Juvenile recidivism rates refer to the number of minors who get convicted of a crime, serve their time, and then later end up convicted and incarcerated again for another offense. Combating juvenile recidivism is a big challenge in the criminal justice system and involves a focus on the cause of juvenile criminal activity and providing juveniles the services they need to permanently leave crime behind. 

The impact of juvenile recidivism rates is an issue that students in an online Bachelor of Science in Criminal Justice program will learn about. It’s also something they may focus on as working professionals. Many of those who earn a BS in Criminal Justice go one to work in the juvenile justice system, helping young people break the cycle of criminal behavior and become productive members of society. 

What Percentage of Juveniles Are Repeat Offenders? 

Unlike adult recidivism, no national figures are available for juvenile recidivism rates. However, a 2015 CSG Justice Center report investigated data from 39 states that track recidivism. It found juveniles far more likely than adults to commit another offense after release from jail. 

The highest juvenile recidivism rates were 76% within three years and 84% within five years. A study by Joseph Doyle, a researcher at the Massachusetts Institute for Technology, found that 40% of juvenile offenders ended up in adult prison for crimes committed by the time they reached the age of 25. The study involved data from 30,000 juvenile offenders in Illinois. 

Incarceration also retailed the juveniles’ education. Doyle told Boston Magazine that he was surprised by “the size of the effects. We found that when kids went into juvenile detention, they were very unlikely to return to high school at all. Basically, none of them are graduating high school.”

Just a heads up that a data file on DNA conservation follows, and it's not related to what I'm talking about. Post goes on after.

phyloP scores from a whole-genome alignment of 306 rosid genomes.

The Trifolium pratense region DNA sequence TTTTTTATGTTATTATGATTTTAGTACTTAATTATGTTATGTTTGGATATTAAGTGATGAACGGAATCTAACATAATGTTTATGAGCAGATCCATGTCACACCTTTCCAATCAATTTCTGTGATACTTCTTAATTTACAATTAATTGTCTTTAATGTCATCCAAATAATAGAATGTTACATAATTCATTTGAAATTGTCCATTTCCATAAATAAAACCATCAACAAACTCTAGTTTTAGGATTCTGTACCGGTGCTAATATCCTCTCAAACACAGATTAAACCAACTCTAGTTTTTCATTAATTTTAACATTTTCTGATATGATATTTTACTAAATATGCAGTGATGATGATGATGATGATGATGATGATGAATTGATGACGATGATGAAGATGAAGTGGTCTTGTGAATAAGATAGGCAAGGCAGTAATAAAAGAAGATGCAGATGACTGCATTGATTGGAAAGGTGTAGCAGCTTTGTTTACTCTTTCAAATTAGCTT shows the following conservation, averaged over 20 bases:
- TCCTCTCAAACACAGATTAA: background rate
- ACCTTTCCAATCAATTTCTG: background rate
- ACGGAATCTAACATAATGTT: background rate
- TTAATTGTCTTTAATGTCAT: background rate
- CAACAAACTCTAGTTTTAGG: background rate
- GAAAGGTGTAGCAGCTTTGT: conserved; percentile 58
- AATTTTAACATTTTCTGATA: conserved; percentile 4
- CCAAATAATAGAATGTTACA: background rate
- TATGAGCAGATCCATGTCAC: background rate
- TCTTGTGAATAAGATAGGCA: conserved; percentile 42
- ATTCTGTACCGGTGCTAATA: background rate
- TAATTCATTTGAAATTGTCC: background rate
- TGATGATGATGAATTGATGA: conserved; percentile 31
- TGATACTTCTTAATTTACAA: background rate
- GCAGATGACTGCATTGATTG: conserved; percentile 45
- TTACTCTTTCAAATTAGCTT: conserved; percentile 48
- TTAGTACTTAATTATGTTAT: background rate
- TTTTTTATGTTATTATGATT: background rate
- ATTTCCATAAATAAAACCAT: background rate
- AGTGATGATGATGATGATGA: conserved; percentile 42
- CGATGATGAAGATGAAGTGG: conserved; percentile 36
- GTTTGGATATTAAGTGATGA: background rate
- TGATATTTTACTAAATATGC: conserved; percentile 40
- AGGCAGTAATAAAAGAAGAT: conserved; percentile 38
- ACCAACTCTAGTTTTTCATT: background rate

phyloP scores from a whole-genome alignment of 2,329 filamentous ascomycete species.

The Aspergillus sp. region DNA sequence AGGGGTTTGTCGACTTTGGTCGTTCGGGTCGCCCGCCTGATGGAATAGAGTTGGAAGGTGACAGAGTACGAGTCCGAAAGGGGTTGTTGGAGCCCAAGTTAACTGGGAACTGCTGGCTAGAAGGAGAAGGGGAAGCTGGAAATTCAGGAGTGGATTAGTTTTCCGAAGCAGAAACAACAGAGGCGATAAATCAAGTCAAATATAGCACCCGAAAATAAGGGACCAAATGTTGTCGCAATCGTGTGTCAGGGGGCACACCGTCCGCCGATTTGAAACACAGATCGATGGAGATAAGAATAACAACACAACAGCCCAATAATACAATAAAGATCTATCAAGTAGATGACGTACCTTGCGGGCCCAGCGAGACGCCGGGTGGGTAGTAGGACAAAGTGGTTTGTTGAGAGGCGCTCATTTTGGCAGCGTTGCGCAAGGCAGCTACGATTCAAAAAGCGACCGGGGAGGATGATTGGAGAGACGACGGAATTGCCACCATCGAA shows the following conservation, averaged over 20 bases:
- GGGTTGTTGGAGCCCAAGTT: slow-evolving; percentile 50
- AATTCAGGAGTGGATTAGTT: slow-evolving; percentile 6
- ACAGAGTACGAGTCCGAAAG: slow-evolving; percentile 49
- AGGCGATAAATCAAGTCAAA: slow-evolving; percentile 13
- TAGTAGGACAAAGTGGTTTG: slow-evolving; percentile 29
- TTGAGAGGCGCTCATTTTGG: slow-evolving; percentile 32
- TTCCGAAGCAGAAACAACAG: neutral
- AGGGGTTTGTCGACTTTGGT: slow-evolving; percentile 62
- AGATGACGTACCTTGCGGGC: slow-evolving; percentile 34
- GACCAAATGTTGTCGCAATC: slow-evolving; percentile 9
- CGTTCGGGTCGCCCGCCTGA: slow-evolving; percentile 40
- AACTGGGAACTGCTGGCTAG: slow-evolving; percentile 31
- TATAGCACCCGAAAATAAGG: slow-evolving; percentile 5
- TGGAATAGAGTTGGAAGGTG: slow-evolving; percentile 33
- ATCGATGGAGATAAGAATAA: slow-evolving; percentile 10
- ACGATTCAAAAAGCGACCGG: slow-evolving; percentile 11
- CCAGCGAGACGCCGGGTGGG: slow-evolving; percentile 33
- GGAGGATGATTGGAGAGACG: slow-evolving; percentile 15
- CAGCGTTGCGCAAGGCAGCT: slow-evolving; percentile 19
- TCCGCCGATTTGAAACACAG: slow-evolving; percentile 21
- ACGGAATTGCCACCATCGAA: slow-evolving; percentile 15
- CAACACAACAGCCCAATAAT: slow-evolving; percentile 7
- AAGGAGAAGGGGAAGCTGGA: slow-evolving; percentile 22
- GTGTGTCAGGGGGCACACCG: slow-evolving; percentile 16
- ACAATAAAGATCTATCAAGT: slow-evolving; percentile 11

What Causes Juvenile Recidivism?  

Recidivism undercuts one of the main purposes of imprisonment, which is to serve as a deterrent to ever breaking the law again. As noted by psychology experts, common reasons for juvenile recidivism include:  

  • Incarcerated juveniles are more likely to meet other criminals, such as drug dealers, that require them to behave in a highly aggressive manner to avoid assault in prison. 
  • Incarceration interferes with a person’s ability to get a job because of the criminal record and because time in prison keeps them away from employment and the ability to gain skills. 
  • Incarceration can exacerbate existing mental health issues, and a “significant portion” of incarcerated people have a mental health condition. 

Many juvenile offenders are also in the child welfare system, according to the studies above, show a higher rate of recidivism.  

The system itself may also contribute to the issue. A research report from the State of New York found that high recidivism rates could be attributed to an inconsistent program approach, lack of program continuity when juveniles transition from residential confinement to aftercare, and lack of support systems as youth move into young adulthood. 

Ways to Reduce Juvenile Recidivism 

Some experts now promote intervention rather than incarceration to help reduce juvenile recidivism rates. A study on the issue found that juveniles are 38% less likely to return to crime if they enter a restorative justice program rather than becoming incarcerated. 

Different states have created a variety of programs. While differing somewhat in approach, they all tend to focus on working with juvenile offenders to improve their lives rather than incarcerating them. This includes a focus on therapy. Some of the common approaches in programs to reduce juvenile recidivism include:  

  • Family Therapy 
  • Aggression replacement training 
  • Providing juveniles with supportive role models 
  • Supporting families in removing negative influences 

 A Washington State Institute for Public Policy study showed that just aggression replacement training alone caused juvenile recidivism rates to drop  16 percent.